Dozens of Hong Kong-listed companies saw trading in their shares suspended Friday, after they missed a deadline to file their financial figures. Around one-third of the problem listings are in the property sector, demonstrating its deepening distress.
In all, 35 companies halted Hong Kong trading today. Many of the companies blame the Covid-19 pandemic for problems producing their annual reports. But it also raises "red flags" when accountants quit or baulk at signing off on company accounts, as I explained on Wednesday.
The problems also compound each other. The ratings agency Fitch blamed problems at the companies in preparing financial results when it on Tuesday downgraded the mainland property developers Sunac China Holdings (HK:1918) and Ronshine China Holdings (HK:3301). That cuts into their ability to raise cash.
Hong Kong's listing rules require public companies to produce annual figures within three months of their fiscal year end. So yesterday was the deadline for companies that had a calendar year end. The Hong Kong Stock Exchange must under normal circumstances require a suspension of trading if the deadline lapses.
The Hong Kong stock market did give companies a Covid-linked break, with the exchange allowing them to file unaudited results by March 31, so long as they are then able to provide the audited version by April 30.
Close to 200 companies filed unaudited results this year, compared with just 27 in 2021 and 380 in 2020, when the pandemic first hit. Even that has proved beyond many companies in 2022, with property developers having particular trouble making sense of their accounts.
The stocks suspended on Friday including major developers Shimao Group Holdings (HK:0813) and (SIOPF) , Sunac, Kaisa Group Holdings (HK:1638), Fantasia Holdings Group (HK:1777), Modern Land (HK:1107), China Aoyuan Group (HK:3883) and Sunshine 100 China Holdings (HK:2608).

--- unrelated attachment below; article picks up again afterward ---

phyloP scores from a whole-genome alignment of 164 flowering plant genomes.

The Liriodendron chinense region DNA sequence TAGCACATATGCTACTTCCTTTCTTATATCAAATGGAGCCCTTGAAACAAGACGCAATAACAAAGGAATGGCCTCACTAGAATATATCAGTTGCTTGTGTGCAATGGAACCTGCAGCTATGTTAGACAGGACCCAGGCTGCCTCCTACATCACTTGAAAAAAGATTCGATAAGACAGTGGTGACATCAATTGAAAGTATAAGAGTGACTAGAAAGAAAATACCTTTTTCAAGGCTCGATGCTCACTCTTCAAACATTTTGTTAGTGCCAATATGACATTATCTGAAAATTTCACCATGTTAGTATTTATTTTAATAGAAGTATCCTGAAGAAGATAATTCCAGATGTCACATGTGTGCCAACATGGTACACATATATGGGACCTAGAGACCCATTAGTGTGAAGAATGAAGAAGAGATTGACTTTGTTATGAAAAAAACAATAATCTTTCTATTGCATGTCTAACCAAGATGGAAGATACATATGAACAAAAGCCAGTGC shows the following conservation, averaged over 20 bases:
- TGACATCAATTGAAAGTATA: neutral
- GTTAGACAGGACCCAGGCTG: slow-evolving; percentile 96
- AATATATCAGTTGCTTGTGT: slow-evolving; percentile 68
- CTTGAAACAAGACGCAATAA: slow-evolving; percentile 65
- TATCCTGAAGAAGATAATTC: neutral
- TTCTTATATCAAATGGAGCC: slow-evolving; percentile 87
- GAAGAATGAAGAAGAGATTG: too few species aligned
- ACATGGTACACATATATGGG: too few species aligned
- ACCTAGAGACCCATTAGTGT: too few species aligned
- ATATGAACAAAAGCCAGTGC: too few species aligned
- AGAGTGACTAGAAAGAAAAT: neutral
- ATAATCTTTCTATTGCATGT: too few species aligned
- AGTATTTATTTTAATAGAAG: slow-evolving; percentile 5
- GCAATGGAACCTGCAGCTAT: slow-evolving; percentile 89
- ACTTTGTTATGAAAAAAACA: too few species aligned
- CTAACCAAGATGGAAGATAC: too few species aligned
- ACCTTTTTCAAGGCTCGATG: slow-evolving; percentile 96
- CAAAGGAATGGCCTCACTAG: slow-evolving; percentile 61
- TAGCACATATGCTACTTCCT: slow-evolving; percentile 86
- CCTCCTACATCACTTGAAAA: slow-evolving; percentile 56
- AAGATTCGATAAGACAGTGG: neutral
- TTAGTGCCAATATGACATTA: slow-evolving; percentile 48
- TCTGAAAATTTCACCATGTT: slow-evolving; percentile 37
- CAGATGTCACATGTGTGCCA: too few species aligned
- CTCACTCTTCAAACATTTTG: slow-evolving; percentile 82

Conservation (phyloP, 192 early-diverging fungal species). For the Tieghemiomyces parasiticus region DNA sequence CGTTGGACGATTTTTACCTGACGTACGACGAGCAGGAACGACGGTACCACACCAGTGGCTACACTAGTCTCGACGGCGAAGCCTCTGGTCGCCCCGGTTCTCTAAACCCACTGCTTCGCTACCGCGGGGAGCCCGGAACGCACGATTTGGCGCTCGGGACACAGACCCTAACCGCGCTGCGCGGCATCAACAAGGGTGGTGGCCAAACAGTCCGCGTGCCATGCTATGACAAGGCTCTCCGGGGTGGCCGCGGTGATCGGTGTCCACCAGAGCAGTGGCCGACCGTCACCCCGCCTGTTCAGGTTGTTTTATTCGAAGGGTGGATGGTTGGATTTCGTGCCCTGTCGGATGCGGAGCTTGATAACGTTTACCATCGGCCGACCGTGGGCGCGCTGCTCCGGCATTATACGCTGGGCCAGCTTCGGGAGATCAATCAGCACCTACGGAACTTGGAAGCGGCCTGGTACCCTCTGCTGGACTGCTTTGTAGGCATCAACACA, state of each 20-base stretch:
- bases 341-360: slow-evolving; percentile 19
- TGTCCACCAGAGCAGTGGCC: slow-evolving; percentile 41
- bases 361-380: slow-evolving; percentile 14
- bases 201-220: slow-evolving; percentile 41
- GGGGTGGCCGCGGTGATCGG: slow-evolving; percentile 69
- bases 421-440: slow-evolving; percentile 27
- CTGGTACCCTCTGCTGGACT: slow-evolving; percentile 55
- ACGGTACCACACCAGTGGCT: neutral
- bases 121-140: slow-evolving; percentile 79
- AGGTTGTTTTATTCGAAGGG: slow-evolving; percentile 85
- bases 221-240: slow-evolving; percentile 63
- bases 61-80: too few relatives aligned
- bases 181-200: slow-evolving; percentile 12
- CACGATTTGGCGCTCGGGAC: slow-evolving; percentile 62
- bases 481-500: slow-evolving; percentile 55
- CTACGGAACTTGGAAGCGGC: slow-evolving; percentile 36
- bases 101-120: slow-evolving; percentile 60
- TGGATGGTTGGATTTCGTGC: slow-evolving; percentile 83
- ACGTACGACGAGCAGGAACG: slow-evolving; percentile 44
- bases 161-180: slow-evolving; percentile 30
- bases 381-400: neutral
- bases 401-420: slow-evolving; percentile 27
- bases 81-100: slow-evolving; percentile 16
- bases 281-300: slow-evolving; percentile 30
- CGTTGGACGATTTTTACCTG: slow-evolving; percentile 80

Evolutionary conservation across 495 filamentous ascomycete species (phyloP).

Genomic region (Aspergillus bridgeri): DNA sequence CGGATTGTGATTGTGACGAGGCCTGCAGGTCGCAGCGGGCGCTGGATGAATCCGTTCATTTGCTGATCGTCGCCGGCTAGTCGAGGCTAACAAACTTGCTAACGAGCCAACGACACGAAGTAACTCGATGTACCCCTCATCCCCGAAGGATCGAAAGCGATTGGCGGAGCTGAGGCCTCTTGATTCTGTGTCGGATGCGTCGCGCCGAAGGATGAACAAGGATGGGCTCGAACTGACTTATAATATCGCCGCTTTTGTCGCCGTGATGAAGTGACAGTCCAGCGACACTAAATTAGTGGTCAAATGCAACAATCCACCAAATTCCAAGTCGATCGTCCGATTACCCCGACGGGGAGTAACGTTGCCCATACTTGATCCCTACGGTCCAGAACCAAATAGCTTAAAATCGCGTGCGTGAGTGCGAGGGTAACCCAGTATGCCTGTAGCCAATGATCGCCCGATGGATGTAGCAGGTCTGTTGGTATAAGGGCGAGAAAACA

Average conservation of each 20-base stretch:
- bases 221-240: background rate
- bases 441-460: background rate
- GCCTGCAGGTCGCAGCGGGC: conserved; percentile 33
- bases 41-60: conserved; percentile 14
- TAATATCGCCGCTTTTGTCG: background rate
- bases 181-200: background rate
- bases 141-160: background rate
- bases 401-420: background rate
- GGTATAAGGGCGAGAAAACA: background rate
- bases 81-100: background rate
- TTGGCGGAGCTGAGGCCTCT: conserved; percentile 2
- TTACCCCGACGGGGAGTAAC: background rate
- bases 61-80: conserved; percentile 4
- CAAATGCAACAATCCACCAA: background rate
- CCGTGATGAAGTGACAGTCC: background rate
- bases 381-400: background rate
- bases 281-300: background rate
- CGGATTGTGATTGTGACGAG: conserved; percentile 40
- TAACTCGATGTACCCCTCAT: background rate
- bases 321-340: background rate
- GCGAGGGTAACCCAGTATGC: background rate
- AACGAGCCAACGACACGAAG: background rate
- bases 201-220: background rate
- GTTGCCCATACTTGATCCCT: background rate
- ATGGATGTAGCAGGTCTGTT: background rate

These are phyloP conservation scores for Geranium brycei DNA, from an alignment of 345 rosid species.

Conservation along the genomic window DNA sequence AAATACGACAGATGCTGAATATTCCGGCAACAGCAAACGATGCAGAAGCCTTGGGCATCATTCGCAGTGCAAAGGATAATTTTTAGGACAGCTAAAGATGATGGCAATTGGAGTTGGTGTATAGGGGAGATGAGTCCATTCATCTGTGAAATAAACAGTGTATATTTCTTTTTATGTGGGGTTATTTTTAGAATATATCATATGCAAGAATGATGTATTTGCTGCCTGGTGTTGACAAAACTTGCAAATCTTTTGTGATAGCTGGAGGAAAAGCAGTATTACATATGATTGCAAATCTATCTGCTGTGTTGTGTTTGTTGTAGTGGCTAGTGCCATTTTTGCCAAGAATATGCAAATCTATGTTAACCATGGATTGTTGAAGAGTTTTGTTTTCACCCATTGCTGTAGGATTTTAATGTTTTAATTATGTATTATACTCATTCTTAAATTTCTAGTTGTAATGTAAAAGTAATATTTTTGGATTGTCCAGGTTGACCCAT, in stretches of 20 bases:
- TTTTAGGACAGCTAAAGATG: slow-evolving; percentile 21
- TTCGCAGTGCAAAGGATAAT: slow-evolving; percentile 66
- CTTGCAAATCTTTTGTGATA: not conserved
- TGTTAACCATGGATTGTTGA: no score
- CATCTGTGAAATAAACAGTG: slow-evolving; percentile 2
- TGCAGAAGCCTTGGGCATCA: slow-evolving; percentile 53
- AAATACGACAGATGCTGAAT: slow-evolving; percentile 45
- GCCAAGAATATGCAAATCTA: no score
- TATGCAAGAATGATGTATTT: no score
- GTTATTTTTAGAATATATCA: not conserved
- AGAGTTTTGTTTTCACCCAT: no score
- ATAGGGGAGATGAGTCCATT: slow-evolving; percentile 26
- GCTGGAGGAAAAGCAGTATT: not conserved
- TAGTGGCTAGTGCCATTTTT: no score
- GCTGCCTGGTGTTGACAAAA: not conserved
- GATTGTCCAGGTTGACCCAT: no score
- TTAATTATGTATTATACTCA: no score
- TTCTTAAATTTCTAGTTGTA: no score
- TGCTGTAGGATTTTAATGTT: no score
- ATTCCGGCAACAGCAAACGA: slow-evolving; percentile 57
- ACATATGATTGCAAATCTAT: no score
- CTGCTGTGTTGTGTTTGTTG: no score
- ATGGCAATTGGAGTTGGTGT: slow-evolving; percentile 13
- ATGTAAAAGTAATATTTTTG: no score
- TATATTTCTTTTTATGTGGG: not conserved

China Aoyuan said it would not take advantage of permission to file unaudited figures. With the reporting not ready, management can't yet calculate the "provision for impairment," the company said in its filing. Unaudited results "may not be an accurate reflection" of the group's financial performance, it explained.
The would-be electric-car maker China Evergrande New Energy Vehicle (HK:0708) also had its shares halted. The company has yet to make a saleable vehicle, and hasn't been able to prepare its accounts.
It's a subsidiary of China Evergrande Group (HK:3333) and (EGRNF) , once the largest developer in China, which already has its own shares and those of its property-management arm suspended since March 18. That's after Evergrande Property Services Group (HK:6666) discovered a US$2.1 billion hole in its accounts while readying its annual results, details I dug into on Wednesday.
A flurry of companies did also scurry to file accounts on Friday, with companies such as packaging supplier Hop Fung Group (HK:2320), furniture supplier Royale Home (HK:1198) and magazine publisher Meta Media Holding (HK:0072) taking advantage of the leeway offered by filing unaudited numbers.
There are explicit calls of distress. The developer Yuzhou Group (HK:1628) says on Friday that is calling in bankers and lawyers to negotiate with offshore creditors for its survival. That translates into corporate-euphemism speak as a desire "to explore all feasible options to pursue a holistic solution to the current situation with a view to securing the long-term future of the company for the benefit of all stakeholders."